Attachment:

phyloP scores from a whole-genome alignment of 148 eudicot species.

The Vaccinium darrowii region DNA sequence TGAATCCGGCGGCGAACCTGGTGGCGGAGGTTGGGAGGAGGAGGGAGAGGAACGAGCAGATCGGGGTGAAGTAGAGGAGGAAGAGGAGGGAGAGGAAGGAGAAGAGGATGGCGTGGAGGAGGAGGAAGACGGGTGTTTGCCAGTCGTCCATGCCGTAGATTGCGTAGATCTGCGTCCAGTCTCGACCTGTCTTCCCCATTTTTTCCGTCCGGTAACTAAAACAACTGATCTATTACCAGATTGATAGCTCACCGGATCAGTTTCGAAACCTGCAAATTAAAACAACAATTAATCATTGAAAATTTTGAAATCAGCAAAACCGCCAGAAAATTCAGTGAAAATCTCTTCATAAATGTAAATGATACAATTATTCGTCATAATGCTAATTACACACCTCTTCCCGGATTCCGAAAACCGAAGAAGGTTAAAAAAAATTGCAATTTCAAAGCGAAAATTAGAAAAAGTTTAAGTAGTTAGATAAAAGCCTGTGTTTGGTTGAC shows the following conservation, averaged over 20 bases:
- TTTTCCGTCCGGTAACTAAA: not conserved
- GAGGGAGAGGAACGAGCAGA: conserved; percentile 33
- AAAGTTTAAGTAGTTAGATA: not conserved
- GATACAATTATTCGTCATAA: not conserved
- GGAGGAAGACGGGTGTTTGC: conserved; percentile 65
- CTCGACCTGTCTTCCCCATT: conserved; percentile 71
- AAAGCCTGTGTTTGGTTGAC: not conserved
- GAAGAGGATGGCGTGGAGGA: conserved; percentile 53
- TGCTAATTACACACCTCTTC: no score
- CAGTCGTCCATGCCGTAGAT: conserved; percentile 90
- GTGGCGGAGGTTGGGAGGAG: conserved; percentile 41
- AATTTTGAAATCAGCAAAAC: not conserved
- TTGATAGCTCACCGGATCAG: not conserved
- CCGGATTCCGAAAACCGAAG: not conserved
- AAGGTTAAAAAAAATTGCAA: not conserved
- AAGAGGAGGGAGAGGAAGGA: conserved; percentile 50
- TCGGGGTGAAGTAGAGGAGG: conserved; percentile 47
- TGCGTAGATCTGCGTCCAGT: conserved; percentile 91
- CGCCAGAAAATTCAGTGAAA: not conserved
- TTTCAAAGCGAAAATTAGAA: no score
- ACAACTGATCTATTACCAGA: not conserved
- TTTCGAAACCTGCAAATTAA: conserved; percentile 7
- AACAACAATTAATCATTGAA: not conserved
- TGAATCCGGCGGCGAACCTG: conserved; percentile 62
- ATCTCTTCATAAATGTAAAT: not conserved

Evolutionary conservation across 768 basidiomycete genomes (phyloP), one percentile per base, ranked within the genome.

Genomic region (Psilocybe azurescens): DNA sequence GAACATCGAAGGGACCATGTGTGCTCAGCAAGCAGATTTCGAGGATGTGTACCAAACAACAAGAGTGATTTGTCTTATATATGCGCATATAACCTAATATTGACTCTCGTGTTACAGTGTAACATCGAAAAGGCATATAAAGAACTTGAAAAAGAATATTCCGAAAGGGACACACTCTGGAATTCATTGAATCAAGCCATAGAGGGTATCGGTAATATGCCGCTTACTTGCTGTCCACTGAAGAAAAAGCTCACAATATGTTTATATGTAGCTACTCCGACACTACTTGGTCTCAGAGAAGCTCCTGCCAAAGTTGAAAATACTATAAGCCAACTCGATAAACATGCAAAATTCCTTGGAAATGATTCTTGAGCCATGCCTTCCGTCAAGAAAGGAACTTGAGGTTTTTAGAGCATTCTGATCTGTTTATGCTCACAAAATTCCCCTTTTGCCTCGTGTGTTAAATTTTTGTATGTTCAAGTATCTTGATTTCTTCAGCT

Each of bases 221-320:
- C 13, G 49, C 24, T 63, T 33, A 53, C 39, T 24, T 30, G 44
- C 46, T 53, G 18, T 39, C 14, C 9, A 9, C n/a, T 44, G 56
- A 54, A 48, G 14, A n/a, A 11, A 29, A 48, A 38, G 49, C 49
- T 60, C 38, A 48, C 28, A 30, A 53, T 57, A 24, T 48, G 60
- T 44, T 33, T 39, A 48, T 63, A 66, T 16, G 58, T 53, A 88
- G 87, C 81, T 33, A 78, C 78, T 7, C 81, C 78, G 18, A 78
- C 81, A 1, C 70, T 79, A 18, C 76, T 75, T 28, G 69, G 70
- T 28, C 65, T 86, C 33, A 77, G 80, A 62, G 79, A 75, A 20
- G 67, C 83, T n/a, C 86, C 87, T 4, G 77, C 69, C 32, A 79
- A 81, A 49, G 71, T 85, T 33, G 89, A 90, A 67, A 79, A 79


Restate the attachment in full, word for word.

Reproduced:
phyloP scores from a whole-genome alignment of 148 eudicot species.

The Vaccinium darrowii region DNA sequence TGAATCCGGCGGCGAACCTGGTGGCGGAGGTTGGGAGGAGGAGGGAGAGGAACGAGCAGATCGGGGTGAAGTAGAGGAGGAAGAGGAGGGAGAGGAAGGAGAAGAGGATGGCGTGGAGGAGGAGGAAGACGGGTGTTTGCCAGTCGTCCATGCCGTAGATTGCGTAGATCTGCGTCCAGTCTCGACCTGTCTTCCCCATTTTTTCCGTCCGGTAACTAAAACAACTGATCTATTACCAGATTGATAGCTCACCGGATCAGTTTCGAAACCTGCAAATTAAAACAACAATTAATCATTGAAAATTTTGAAATCAGCAAAACCGCCAGAAAATTCAGTGAAAATCTCTTCATAAATGTAAATGATACAATTATTCGTCATAATGCTAATTACACACCTCTTCCCGGATTCCGAAAACCGAAGAAGGTTAAAAAAAATTGCAATTTCAAAGCGAAAATTAGAAAAAGTTTAAGTAGTTAGATAAAAGCCTGTGTTTGGTTGAC shows the following conservation, averaged over 20 bases:
- TTTTCCGTCCGGTAACTAAA: not conserved
- GAGGGAGAGGAACGAGCAGA: conserved; percentile 33
- AAAGTTTAAGTAGTTAGATA: not conserved
- GATACAATTATTCGTCATAA: not conserved
- GGAGGAAGACGGGTGTTTGC: conserved; percentile 65
- CTCGACCTGTCTTCCCCATT: conserved; percentile 71
- AAAGCCTGTGTTTGGTTGAC: not conserved
- GAAGAGGATGGCGTGGAGGA: conserved; percentile 53
- TGCTAATTACACACCTCTTC: no score
- CAGTCGTCCATGCCGTAGAT: conserved; percentile 90
- GTGGCGGAGGTTGGGAGGAG: conserved; percentile 41
- AATTTTGAAATCAGCAAAAC: not conserved
- TTGATAGCTCACCGGATCAG: not conserved
- CCGGATTCCGAAAACCGAAG: not conserved
- AAGGTTAAAAAAAATTGCAA: not conserved
- AAGAGGAGGGAGAGGAAGGA: conserved; percentile 50
- TCGGGGTGAAGTAGAGGAGG: conserved; percentile 47
- TGCGTAGATCTGCGTCCAGT: conserved; percentile 91
- CGCCAGAAAATTCAGTGAAA: not conserved
- TTTCAAAGCGAAAATTAGAA: no score
- ACAACTGATCTATTACCAGA: not conserved
- TTTCGAAACCTGCAAATTAA: conserved; percentile 7
- AACAACAATTAATCATTGAA: not conserved
- TGAATCCGGCGGCGAACCTG: conserved; percentile 62
- ATCTCTTCATAAATGTAAAT: not conserved

Evolutionary conservation across 768 basidiomycete genomes (phyloP), one percentile per base, ranked within the genome.

Genomic region (Psilocybe azurescens): DNA sequence GAACATCGAAGGGACCATGTGTGCTCAGCAAGCAGATTTCGAGGATGTGTACCAAACAACAAGAGTGATTTGTCTTATATATGCGCATATAACCTAATATTGACTCTCGTGTTACAGTGTAACATCGAAAAGGCATATAAAGAACTTGAAAAAGAATATTCCGAAAGGGACACACTCTGGAATTCATTGAATCAAGCCATAGAGGGTATCGGTAATATGCCGCTTACTTGCTGTCCACTGAAGAAAAAGCTCACAATATGTTTATATGTAGCTACTCCGACACTACTTGGTCTCAGAGAAGCTCCTGCCAAAGTTGAAAATACTATAAGCCAACTCGATAAACATGCAAAATTCCTTGGAAATGATTCTTGAGCCATGCCTTCCGTCAAGAAAGGAACTTGAGGTTTTTAGAGCATTCTGATCTGTTTATGCTCACAAAATTCCCCTTTTGCCTCGTGTGTTAAATTTTTGTATGTTCAAGTATCTTGATTTCTTCAGCT

Each of bases 221-320:
- C 13, G 49, C 24, T 63, T 33, A 53, C 39, T 24, T 30, G 44
- C 46, T 53, G 18, T 39, C 14, C 9, A 9, C n/a, T 44, G 56
- A 54, A 48, G 14, A n/a, A 11, A 29, A 48, A 38, G 49, C 49
- T 60, C 38, A 48, C 28, A 30, A 53, T 57, A 24, T 48, G 60
- T 44, T 33, T 39, A 48, T 63, A 66, T 16, G 58, T 53, A 88
- G 87, C 81, T 33, A 78, C 78, T 7, C 81, C 78, G 18, A 78
- C 81, A 1, C 70, T 79, A 18, C 76, T 75, T 28, G 69, G 70
- T 28, C 65, T 86, C 33, A 77, G 80, A 62, G 79, A 75, A 20
- G 67, C 83, T n/a, C 86, C 87, T 4, G 77, C 69, C 32, A 79
- A 81, A 49, G 71, T 85, T 33, G 89, A 90, A 67, A 79, A 79